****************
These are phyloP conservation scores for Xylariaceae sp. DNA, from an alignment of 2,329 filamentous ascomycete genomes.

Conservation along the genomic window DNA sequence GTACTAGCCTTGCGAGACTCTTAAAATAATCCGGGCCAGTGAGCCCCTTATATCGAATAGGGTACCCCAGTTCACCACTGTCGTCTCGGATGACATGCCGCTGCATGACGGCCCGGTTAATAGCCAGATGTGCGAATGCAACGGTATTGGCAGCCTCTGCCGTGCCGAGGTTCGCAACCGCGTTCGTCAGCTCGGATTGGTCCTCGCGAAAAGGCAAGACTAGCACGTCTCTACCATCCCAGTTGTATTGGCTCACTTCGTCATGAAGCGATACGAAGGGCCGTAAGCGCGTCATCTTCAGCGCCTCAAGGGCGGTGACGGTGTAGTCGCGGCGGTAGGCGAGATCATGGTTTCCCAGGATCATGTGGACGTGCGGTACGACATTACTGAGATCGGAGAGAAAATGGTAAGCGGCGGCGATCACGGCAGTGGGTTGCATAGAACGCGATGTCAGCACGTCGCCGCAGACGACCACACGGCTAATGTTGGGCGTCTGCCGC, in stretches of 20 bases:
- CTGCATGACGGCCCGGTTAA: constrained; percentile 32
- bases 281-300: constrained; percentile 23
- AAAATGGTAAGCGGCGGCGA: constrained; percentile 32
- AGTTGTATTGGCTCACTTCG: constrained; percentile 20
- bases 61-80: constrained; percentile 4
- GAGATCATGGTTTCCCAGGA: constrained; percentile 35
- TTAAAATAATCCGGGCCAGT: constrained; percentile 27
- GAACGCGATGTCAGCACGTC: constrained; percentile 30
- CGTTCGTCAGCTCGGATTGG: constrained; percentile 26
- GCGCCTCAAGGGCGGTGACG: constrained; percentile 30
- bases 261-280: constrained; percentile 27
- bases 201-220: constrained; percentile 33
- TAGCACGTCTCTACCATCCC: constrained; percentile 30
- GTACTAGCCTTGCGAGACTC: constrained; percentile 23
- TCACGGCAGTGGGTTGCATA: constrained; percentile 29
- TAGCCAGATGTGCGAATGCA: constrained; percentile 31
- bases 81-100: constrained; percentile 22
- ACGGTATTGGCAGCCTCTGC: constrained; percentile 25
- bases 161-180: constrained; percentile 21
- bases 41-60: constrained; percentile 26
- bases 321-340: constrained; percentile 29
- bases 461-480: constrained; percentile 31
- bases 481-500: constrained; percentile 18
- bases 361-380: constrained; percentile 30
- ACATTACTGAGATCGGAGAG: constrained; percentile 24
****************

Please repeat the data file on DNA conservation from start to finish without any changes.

These are phyloP conservation scores for Xylariaceae sp. DNA, from an alignment of 2,329 filamentous ascomycete genomes.

Conservation along the genomic window DNA sequence GTACTAGCCTTGCGAGACTCTTAAAATAATCCGGGCCAGTGAGCCCCTTATATCGAATAGGGTACCCCAGTTCACCACTGTCGTCTCGGATGACATGCCGCTGCATGACGGCCCGGTTAATAGCCAGATGTGCGAATGCAACGGTATTGGCAGCCTCTGCCGTGCCGAGGTTCGCAACCGCGTTCGTCAGCTCGGATTGGTCCTCGCGAAAAGGCAAGACTAGCACGTCTCTACCATCCCAGTTGTATTGGCTCACTTCGTCATGAAGCGATACGAAGGGCCGTAAGCGCGTCATCTTCAGCGCCTCAAGGGCGGTGACGGTGTAGTCGCGGCGGTAGGCGAGATCATGGTTTCCCAGGATCATGTGGACGTGCGGTACGACATTACTGAGATCGGAGAGAAAATGGTAAGCGGCGGCGATCACGGCAGTGGGTTGCATAGAACGCGATGTCAGCACGTCGCCGCAGACGACCACACGGCTAATGTTGGGCGTCTGCCGC, in stretches of 20 bases:
- CTGCATGACGGCCCGGTTAA: constrained; percentile 32
- bases 281-300: constrained; percentile 23
- AAAATGGTAAGCGGCGGCGA: constrained; percentile 32
- AGTTGTATTGGCTCACTTCG: constrained; percentile 20
- bases 61-80: constrained; percentile 4
- GAGATCATGGTTTCCCAGGA: constrained; percentile 35
- TTAAAATAATCCGGGCCAGT: constrained; percentile 27
- GAACGCGATGTCAGCACGTC: constrained; percentile 30
- CGTTCGTCAGCTCGGATTGG: constrained; percentile 26
- GCGCCTCAAGGGCGGTGACG: constrained; percentile 30
- bases 261-280: constrained; percentile 27
- bases 201-220: constrained; percentile 33
- TAGCACGTCTCTACCATCCC: constrained; percentile 30
- GTACTAGCCTTGCGAGACTC: constrained; percentile 23
- TCACGGCAGTGGGTTGCATA: constrained; percentile 29
- TAGCCAGATGTGCGAATGCA: constrained; percentile 31
- bases 81-100: constrained; percentile 22
- ACGGTATTGGCAGCCTCTGC: constrained; percentile 25
- bases 161-180: constrained; percentile 21
- bases 41-60: constrained; percentile 26
- bases 321-340: constrained; percentile 29
- bases 461-480: constrained; percentile 31
- bases 481-500: constrained; percentile 18
- bases 361-380: constrained; percentile 30
- ACATTACTGAGATCGGAGAG: constrained; percentile 24